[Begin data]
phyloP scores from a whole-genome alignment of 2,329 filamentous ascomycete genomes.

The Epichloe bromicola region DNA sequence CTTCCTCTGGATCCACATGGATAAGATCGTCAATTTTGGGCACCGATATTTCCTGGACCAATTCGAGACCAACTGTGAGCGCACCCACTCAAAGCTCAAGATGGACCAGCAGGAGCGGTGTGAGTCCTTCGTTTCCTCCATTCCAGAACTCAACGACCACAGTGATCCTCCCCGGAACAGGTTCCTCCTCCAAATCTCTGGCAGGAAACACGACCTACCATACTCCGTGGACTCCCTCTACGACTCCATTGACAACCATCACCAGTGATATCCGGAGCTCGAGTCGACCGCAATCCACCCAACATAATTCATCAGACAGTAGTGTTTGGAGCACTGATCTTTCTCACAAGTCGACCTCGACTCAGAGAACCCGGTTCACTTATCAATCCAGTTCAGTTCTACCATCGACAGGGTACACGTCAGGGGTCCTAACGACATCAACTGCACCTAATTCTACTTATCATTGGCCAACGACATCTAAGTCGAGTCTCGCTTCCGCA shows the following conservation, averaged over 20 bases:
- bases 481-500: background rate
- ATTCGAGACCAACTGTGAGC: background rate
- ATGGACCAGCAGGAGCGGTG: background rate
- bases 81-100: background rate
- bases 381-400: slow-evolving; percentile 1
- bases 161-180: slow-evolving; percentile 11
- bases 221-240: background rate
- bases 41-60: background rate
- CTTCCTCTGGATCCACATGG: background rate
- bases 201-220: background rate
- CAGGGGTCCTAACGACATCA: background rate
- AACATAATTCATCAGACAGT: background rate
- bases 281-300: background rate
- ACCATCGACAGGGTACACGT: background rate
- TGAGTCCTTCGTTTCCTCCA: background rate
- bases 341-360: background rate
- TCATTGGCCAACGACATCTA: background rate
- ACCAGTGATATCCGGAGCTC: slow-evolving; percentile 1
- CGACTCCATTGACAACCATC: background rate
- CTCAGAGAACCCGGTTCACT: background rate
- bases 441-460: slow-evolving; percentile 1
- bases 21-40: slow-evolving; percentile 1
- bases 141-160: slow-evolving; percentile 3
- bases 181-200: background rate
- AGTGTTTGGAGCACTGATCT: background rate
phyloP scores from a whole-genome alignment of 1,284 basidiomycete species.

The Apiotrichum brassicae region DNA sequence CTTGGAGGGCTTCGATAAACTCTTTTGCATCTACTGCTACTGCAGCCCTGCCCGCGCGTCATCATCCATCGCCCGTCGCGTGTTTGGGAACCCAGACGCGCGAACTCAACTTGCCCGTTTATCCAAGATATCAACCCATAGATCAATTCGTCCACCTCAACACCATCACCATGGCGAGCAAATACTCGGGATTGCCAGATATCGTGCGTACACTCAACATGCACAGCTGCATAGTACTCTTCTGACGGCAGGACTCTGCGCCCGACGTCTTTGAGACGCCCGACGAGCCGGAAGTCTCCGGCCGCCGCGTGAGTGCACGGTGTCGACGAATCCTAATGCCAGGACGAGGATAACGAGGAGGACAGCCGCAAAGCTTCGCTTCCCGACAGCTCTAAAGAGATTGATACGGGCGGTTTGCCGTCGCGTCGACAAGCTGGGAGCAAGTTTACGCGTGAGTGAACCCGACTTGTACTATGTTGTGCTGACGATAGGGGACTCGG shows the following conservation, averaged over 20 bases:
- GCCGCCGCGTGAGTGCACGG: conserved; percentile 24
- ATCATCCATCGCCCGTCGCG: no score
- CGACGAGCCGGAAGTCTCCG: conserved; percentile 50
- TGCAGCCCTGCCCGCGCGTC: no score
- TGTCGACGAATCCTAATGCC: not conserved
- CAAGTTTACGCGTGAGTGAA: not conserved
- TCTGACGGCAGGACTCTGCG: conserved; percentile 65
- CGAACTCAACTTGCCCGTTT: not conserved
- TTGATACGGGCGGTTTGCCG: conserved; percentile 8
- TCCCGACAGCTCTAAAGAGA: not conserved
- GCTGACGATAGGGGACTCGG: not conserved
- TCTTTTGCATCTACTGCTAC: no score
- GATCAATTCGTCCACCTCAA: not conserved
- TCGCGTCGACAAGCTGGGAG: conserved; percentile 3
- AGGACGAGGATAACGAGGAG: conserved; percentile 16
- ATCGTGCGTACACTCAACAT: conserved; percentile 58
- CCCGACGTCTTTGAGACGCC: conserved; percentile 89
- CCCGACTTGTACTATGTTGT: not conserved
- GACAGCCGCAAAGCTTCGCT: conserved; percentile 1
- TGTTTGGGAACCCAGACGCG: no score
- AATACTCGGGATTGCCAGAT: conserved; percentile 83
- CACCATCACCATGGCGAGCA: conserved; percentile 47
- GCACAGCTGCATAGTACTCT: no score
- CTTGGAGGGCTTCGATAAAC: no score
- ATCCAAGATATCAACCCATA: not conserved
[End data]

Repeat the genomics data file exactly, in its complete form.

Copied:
phyloP scores from a whole-genome alignment of 2,329 filamentous ascomycete genomes.

The Epichloe bromicola region DNA sequence CTTCCTCTGGATCCACATGGATAAGATCGTCAATTTTGGGCACCGATATTTCCTGGACCAATTCGAGACCAACTGTGAGCGCACCCACTCAAAGCTCAAGATGGACCAGCAGGAGCGGTGTGAGTCCTTCGTTTCCTCCATTCCAGAACTCAACGACCACAGTGATCCTCCCCGGAACAGGTTCCTCCTCCAAATCTCTGGCAGGAAACACGACCTACCATACTCCGTGGACTCCCTCTACGACTCCATTGACAACCATCACCAGTGATATCCGGAGCTCGAGTCGACCGCAATCCACCCAACATAATTCATCAGACAGTAGTGTTTGGAGCACTGATCTTTCTCACAAGTCGACCTCGACTCAGAGAACCCGGTTCACTTATCAATCCAGTTCAGTTCTACCATCGACAGGGTACACGTCAGGGGTCCTAACGACATCAACTGCACCTAATTCTACTTATCATTGGCCAACGACATCTAAGTCGAGTCTCGCTTCCGCA shows the following conservation, averaged over 20 bases:
- bases 481-500: background rate
- ATTCGAGACCAACTGTGAGC: background rate
- ATGGACCAGCAGGAGCGGTG: background rate
- bases 81-100: background rate
- bases 381-400: slow-evolving; percentile 1
- bases 161-180: slow-evolving; percentile 11
- bases 221-240: background rate
- bases 41-60: background rate
- CTTCCTCTGGATCCACATGG: background rate
- bases 201-220: background rate
- CAGGGGTCCTAACGACATCA: background rate
- AACATAATTCATCAGACAGT: background rate
- bases 281-300: background rate
- ACCATCGACAGGGTACACGT: background rate
- TGAGTCCTTCGTTTCCTCCA: background rate
- bases 341-360: background rate
- TCATTGGCCAACGACATCTA: background rate
- ACCAGTGATATCCGGAGCTC: slow-evolving; percentile 1
- CGACTCCATTGACAACCATC: background rate
- CTCAGAGAACCCGGTTCACT: background rate
- bases 441-460: slow-evolving; percentile 1
- bases 21-40: slow-evolving; percentile 1
- bases 141-160: slow-evolving; percentile 3
- bases 181-200: background rate
- AGTGTTTGGAGCACTGATCT: background rate
phyloP scores from a whole-genome alignment of 1,284 basidiomycete species.

The Apiotrichum brassicae region DNA sequence CTTGGAGGGCTTCGATAAACTCTTTTGCATCTACTGCTACTGCAGCCCTGCCCGCGCGTCATCATCCATCGCCCGTCGCGTGTTTGGGAACCCAGACGCGCGAACTCAACTTGCCCGTTTATCCAAGATATCAACCCATAGATCAATTCGTCCACCTCAACACCATCACCATGGCGAGCAAATACTCGGGATTGCCAGATATCGTGCGTACACTCAACATGCACAGCTGCATAGTACTCTTCTGACGGCAGGACTCTGCGCCCGACGTCTTTGAGACGCCCGACGAGCCGGAAGTCTCCGGCCGCCGCGTGAGTGCACGGTGTCGACGAATCCTAATGCCAGGACGAGGATAACGAGGAGGACAGCCGCAAAGCTTCGCTTCCCGACAGCTCTAAAGAGATTGATACGGGCGGTTTGCCGTCGCGTCGACAAGCTGGGAGCAAGTTTACGCGTGAGTGAACCCGACTTGTACTATGTTGTGCTGACGATAGGGGACTCGG shows the following conservation, averaged over 20 bases:
- GCCGCCGCGTGAGTGCACGG: conserved; percentile 24
- ATCATCCATCGCCCGTCGCG: no score
- CGACGAGCCGGAAGTCTCCG: conserved; percentile 50
- TGCAGCCCTGCCCGCGCGTC: no score
- TGTCGACGAATCCTAATGCC: not conserved
- CAAGTTTACGCGTGAGTGAA: not conserved
- TCTGACGGCAGGACTCTGCG: conserved; percentile 65
- CGAACTCAACTTGCCCGTTT: not conserved
- TTGATACGGGCGGTTTGCCG: conserved; percentile 8
- TCCCGACAGCTCTAAAGAGA: not conserved
- GCTGACGATAGGGGACTCGG: not conserved
- TCTTTTGCATCTACTGCTAC: no score
- GATCAATTCGTCCACCTCAA: not conserved
- TCGCGTCGACAAGCTGGGAG: conserved; percentile 3
- AGGACGAGGATAACGAGGAG: conserved; percentile 16
- ATCGTGCGTACACTCAACAT: conserved; percentile 58
- CCCGACGTCTTTGAGACGCC: conserved; percentile 89
- CCCGACTTGTACTATGTTGT: not conserved
- GACAGCCGCAAAGCTTCGCT: conserved; percentile 1
- TGTTTGGGAACCCAGACGCG: no score
- AATACTCGGGATTGCCAGAT: conserved; percentile 83
- CACCATCACCATGGCGAGCA: conserved; percentile 47
- GCACAGCTGCATAGTACTCT: no score
- CTTGGAGGGCTTCGATAAAC: no score
- ATCCAAGATATCAACCCATA: not conserved